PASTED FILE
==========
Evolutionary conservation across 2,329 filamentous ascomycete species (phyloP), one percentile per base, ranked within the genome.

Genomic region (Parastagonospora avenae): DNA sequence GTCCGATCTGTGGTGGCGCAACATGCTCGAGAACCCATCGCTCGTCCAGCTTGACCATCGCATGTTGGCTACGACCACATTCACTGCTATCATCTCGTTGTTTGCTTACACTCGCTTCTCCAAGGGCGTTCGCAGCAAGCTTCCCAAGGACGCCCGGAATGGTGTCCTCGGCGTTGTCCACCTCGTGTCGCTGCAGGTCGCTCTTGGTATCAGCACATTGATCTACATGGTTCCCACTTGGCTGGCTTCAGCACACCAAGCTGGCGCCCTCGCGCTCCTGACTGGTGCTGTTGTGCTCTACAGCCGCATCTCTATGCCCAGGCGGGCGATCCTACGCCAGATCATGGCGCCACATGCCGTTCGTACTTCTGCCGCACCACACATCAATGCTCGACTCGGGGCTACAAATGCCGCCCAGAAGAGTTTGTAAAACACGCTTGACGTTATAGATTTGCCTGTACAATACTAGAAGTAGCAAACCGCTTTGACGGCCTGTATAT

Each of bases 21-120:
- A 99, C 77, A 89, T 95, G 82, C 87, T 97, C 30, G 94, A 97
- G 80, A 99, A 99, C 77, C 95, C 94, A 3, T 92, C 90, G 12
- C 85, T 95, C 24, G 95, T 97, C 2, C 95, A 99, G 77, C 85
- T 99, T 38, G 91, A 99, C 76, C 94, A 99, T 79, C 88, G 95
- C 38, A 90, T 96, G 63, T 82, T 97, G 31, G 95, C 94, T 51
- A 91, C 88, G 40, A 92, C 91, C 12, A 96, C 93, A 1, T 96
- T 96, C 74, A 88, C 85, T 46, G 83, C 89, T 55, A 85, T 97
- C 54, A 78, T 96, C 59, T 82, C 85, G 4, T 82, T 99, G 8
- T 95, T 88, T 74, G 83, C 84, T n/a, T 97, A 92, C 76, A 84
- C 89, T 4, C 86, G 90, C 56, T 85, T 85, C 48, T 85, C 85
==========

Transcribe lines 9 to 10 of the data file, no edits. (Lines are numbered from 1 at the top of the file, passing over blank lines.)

- A 91, C 88, G 40, A 92, C 91, C 12, A 96, C 93, A 1, T 96
- T 96, C 74, A 88, C 85, T 46, G 83, C 89, T 55, A 85, T 97